All my boats, dreams and adventures were launched on the Shotley Peninsula, and this is where I now live with Kate and Phoebe. At the turn of the millennium I was lucky enough to find a cottage to rent on the water’s edge at Pin Mill, a small village on the south bank of the Orwell well known to generations of sailors, from the crews of the large ocean-going grain ships that dropped anchor here in the eighteenth and nineteenth centuries, transferring their cargoes to Thames sailing barges bound upriver for Ipswich, to the yachtsmen for whom this place remains a place of pilgrimage, steeped in history.

Here in the 1930s the English children’s author Arthur Ransome, creator of the Swallows and Amazons stories, had two yachts built at Harry King’s, a boatyard that is still in business today. Here, too, was the jumping-off point for Ransome’s fictional children’s adventures, Secret Water and We Didn’t Mean to Go to Sea.

I, on the other hand, most certainly did mean to and it was here that I laid my plans to row across the Atlantic.

Pin Mill was also where I moored Sea Beatrice. The modest but beautiful 24ft clinker-hulled sloop-rigged Finesse had been built in 1979 in a yard in Thundersley, Essex, which had long since closed its doors. Sea Beatrice and I spent a summer in the late 1990s exploring the east coast and a maritime history that told the story of seaborne adventure and exploration, from the coming of the Romans, the Anglo-Saxons and the Vikings to the departure of the Mayflower and its captain Christopher Jones, both born in Harwich, at the confluence of the Stour and Orwell.

On summer evenings at Pin Mill, sitting on the brick steps leading down from the garden of the cottage to the river’s edge and watching Sea Beatrice swing eagerly round on her mooring to face the new flood was to sense the call of the river’s infinite promise. That way, downstream, lay everything, and everywhere. Who could resist that siren song and the numberless possibilities of which it sang?

Not me.

That was why, in 2011, after four years spent working in tax-free exile in Dubai to raise funds, I had planned to scale back my career as a journalist, abandon shore-based living for good and invest my modest gains in a small but sea-friendly wooden boat – another Finesse, perhaps, if I could find one.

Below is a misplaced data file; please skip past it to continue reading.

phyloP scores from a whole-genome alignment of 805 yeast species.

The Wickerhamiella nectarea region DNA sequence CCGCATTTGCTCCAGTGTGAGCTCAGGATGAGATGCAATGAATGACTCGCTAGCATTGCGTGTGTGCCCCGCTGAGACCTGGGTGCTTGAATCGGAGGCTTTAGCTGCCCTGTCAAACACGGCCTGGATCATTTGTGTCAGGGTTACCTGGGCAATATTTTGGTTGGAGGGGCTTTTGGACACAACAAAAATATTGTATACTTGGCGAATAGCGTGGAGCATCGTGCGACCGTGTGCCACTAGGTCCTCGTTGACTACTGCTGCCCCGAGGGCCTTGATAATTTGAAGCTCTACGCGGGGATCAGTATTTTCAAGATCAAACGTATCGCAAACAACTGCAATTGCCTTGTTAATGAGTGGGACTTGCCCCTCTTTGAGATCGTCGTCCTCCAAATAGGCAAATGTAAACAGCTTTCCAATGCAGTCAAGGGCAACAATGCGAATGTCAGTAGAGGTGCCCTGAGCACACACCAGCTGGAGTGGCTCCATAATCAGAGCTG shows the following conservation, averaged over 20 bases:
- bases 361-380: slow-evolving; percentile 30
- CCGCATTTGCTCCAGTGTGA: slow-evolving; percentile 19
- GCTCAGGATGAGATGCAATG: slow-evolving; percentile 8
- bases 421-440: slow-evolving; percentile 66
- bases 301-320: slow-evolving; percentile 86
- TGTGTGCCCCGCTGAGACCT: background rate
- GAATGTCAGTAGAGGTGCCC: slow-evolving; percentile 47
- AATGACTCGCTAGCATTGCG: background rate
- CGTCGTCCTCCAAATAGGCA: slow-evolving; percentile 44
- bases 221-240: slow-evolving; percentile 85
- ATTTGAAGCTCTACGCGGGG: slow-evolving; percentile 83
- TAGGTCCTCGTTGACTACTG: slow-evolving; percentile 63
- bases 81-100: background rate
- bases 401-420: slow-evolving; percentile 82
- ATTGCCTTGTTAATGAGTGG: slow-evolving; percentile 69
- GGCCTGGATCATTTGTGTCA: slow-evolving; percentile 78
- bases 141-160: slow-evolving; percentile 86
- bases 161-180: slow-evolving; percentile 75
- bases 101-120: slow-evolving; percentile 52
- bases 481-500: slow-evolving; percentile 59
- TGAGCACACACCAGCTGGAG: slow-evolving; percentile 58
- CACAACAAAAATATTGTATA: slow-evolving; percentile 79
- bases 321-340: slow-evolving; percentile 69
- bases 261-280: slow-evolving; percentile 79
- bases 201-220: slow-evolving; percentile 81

Like most of my grand plans, it was poorly thought through. Nevertheless, I fondly imagined myself pottering endlessly and aimlessly around the coast of Britain, an increasingly ancient mariner exploring isolated coves and rivers, putting in to picturesque harbours and quay- sides to buy supplies and writing the occasional article to pay for them. After that? Something, as Wilkins Micawber always insisted, would turn up.

Thankfully, life, love and serendipity intervened and that theory never had to be tested. By chance I became reac- quainted with Kate, a past love, and suddenly we could find no good reason not to take up where we’d left off many years before. In August 2012 we were married in the Pier Hotel at Harwich and, twenty months later, here we are, driving over the Orwell Bridge with the one-day-old Phoebe Louisa May on the backseat.

The subliminal message I take from that brief, freeze-framed view from a bridge is that my previous life, and all my other plans, are suddenly and irrevocably behind me. I know I will never return to unfinished business in the Atlantic, that I will probably never own another yacht and that almost certainly my dream of circumnavigating the British Isles lies dead in the water.

But, glancing in the mirror at Kate, one arm stretched protectively across the small miracle in the car seat alongside her, I also realise that I couldn’t care less about any of that.

The beautiful, exhausting and exhilarating late-life surprise who overnight has become the captain of my ship is my grand adventure now, and one that will prove to be more challenging than anything I have ever contemplated.

Well, almost anything.